Preprint Article Version 10 This version is not peer-reviewed

Atomic Structure and Binding of Carbon Atoms

Version 1 : Received: 5 January 2018 / Approved: 7 January 2018 / Online: 7 January 2018 (10:42:10 CET)
Version 2 : Received: 2 March 2018 / Approved: 2 March 2018 / Online: 2 March 2018 (14:37:34 CET)
Version 3 : Received: 14 April 2018 / Approved: 16 April 2018 / Online: 16 April 2018 (05:55:12 CEST)
Version 4 : Received: 8 July 2018 / Approved: 12 July 2018 / Online: 12 July 2018 (09:24:51 CEST)
Version 5 : Received: 29 July 2018 / Approved: 30 July 2018 / Online: 30 July 2018 (08:46:38 CEST)
Version 6 : Received: 25 September 2018 / Approved: 25 September 2018 / Online: 25 September 2018 (06:22:46 CEST)
Version 7 : Received: 14 December 2018 / Approved: 14 December 2018 / Online: 14 December 2018 (08:58:10 CET)
Version 8 : Received: 14 January 2019 / Approved: 15 January 2019 / Online: 15 January 2019 (07:01:56 CET)
Version 9 : Received: 16 May 2019 / Approved: 17 May 2019 / Online: 17 May 2019 (08:36:23 CEST)
Version 10 : Received: 2 June 2019 / Approved: 4 June 2019 / Online: 4 June 2019 (10:15:58 CEST)

How to cite: Ali, M. Atomic Structure and Binding of Carbon Atoms. Preprints 2018, 2018010036 (doi: 10.20944/preprints201801.0036.v10). Ali, M. Atomic Structure and Binding of Carbon Atoms. Preprints 2018, 2018010036 (doi: 10.20944/preprints201801.0036.v10).


Many studies discuss carbon-based materials because of the versatility of carbon. These studies include different ideas for scientific problems and discuss them within the scope and application. Depending on the processing conditions of gaseous carbon, it exists in various allotropic forms. The electron transfer mechanism is responsible for converting the gaseous carbon atom into various states – graphite, nanotube, fullerene, diamond, lonsdaleite, and graphene state. A typical energy shape like parabola trajectory enables transfer of electron in carbon atom by preserving the equilibrium state. In the conversion of carbon atom from one state to another, an energy trajectory links to suitable filled state and unfilled state of east side and another energy trajectory links to its suitable filled state and unfilled state of west side. In this way, filled state electrons simultaneously transfer to nearby unfilled states through the paths provided by the energy trajectories. Here, a partially conserved force is exerted to electrons. So, the involvement of typical energy is also partially conserved. Carbon atoms when in graphite, nanotube and fullerene state, they ‘partially evolve and partially develop’ their structures. Respectively, their atoms form structures of one dimension, two dimensions and four dimensions. In their structural formation, atoms also involve ‘energy curve’ having shape like parabola, so also engage a partially conserved force exerting along the transferring electrons. The graphite structure under only attained dynamics of atoms can also be formed, but in the order of two dimensions and amorphous carbon. Here, a binding energy between graphite atoms is due to a small difference between east force and west force. Structural formations in diamond, lonsdaleite and graphene atoms involve heat energy to attain required infinitesimal displacements of electrons, where exerting force along the relevant poles of targeted electrons engages in an orientational manner. To undertake double clamping of energy knot, all four targeted electrons of outer ring in depositing diamond atom aligned along the south-pole and all four unfilled energy knots of outer ring in deposited diamond atom positioned along the east-west poles. So, a growth of diamond is found to be south to ground, where a depositing atom binds to deposited atom, i.e., ground to south. Thus, diamond atoms form a topological structure of tetra-electron by the application of non-conservative energy and force. Graphene atoms can form structure in opposite manner to diamond atoms. Binding of lonsdaleite atoms can be from ground to a bit south. Glassy carbon exhibits layered-topological structure, where tri-layers of gaseous, graphite and lonsdaleite state atoms successively bind in repetitive order. In the structural formations of diamond, lonsdaleite, graphene and glassy carbon, an involved typical energy is in non-conservative behavior. So, typical energy shape like golf-stick (half of parabola shaped energy) is involved for each electron to undertake another clamping of energy knot. Mohs hardness in nano-structured carbons is also sketched.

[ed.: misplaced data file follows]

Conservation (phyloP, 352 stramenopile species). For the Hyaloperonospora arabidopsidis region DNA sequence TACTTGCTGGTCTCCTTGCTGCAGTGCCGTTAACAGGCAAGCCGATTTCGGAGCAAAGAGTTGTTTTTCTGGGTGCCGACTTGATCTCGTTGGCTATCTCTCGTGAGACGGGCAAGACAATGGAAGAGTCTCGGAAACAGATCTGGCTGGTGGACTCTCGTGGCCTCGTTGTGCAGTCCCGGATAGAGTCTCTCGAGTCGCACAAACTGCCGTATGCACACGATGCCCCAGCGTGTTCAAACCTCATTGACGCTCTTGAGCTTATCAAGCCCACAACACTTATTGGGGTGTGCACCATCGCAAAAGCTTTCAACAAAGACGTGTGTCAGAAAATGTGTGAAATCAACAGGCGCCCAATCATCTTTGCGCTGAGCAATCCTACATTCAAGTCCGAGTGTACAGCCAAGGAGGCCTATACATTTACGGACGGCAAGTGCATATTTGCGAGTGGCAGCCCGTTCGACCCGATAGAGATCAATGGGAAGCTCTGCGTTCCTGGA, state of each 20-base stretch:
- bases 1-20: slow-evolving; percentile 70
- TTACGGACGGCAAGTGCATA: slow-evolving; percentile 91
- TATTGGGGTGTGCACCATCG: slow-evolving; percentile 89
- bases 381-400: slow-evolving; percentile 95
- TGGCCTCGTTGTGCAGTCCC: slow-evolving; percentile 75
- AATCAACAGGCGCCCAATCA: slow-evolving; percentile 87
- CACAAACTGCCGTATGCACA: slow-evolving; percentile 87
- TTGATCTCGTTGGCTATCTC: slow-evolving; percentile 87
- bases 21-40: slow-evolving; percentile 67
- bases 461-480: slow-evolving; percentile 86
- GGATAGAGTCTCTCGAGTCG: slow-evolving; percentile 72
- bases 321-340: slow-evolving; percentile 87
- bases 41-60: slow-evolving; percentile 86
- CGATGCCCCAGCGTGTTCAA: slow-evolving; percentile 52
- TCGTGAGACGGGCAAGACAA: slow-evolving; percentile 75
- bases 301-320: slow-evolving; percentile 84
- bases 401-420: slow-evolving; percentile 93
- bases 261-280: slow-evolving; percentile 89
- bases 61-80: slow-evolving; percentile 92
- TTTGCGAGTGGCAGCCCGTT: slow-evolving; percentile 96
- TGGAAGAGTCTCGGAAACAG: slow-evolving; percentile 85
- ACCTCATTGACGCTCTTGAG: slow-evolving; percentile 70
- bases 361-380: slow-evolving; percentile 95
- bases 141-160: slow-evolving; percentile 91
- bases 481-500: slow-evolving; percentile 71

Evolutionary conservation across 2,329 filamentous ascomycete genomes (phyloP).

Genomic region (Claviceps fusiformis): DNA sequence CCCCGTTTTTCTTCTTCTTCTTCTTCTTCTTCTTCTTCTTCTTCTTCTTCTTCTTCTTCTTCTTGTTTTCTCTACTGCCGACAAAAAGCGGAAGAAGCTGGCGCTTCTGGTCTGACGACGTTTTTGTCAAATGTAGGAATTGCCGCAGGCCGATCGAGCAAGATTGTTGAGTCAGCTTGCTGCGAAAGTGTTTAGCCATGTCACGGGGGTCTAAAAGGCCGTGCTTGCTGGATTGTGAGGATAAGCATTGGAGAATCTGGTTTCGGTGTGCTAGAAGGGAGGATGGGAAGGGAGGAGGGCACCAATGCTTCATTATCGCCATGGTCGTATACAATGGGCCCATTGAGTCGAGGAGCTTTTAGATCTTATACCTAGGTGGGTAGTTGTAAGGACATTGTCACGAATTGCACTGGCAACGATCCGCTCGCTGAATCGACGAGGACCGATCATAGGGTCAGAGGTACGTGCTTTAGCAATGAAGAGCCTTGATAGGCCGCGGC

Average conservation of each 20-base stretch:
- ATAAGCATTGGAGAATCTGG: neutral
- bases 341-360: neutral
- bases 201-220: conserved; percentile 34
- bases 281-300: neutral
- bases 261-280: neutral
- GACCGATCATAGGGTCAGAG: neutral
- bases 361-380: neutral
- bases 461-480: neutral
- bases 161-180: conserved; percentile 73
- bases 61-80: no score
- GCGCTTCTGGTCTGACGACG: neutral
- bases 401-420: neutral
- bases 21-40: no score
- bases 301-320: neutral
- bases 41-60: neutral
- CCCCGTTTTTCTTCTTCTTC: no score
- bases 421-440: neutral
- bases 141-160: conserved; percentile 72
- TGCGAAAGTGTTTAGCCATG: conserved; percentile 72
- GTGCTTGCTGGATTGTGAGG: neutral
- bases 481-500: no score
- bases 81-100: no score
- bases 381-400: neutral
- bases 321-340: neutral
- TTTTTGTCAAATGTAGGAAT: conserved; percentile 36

Subject Areas

carbon; atomic structure; electron dynamics; potential energy; forced exertion; atomic binding

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